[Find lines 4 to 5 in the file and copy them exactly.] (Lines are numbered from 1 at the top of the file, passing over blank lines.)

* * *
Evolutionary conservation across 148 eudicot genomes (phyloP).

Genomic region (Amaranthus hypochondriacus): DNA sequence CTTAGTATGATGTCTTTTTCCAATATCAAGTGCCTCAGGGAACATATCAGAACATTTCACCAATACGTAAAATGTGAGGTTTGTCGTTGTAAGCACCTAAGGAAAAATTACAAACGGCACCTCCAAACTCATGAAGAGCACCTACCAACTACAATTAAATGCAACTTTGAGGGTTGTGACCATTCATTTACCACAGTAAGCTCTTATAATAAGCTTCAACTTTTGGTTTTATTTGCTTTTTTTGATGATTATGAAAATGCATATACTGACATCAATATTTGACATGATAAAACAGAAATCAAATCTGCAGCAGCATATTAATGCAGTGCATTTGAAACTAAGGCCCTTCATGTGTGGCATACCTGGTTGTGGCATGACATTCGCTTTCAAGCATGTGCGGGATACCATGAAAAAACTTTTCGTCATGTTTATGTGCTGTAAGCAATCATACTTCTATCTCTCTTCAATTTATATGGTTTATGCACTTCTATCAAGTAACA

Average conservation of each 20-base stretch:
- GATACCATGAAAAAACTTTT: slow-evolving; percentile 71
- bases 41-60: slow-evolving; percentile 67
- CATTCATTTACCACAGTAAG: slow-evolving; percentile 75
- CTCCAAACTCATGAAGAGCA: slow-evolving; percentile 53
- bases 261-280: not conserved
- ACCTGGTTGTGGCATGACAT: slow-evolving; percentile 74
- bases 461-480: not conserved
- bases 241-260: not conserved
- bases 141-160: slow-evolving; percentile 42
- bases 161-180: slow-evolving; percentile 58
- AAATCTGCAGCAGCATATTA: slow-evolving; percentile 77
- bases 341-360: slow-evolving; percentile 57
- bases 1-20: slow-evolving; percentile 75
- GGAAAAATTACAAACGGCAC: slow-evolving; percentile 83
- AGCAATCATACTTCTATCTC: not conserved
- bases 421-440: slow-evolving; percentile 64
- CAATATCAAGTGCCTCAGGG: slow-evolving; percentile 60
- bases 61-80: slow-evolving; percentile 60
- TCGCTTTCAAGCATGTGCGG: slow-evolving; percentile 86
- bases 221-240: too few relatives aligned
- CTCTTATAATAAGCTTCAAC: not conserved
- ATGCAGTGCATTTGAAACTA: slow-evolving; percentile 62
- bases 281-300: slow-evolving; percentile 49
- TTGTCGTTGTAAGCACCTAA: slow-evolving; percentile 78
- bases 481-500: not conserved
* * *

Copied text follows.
- GATACCATGAAAAAACTTTT: slow-evolving; percentile 71
- bases 41-60: slow-evolving; percentile 67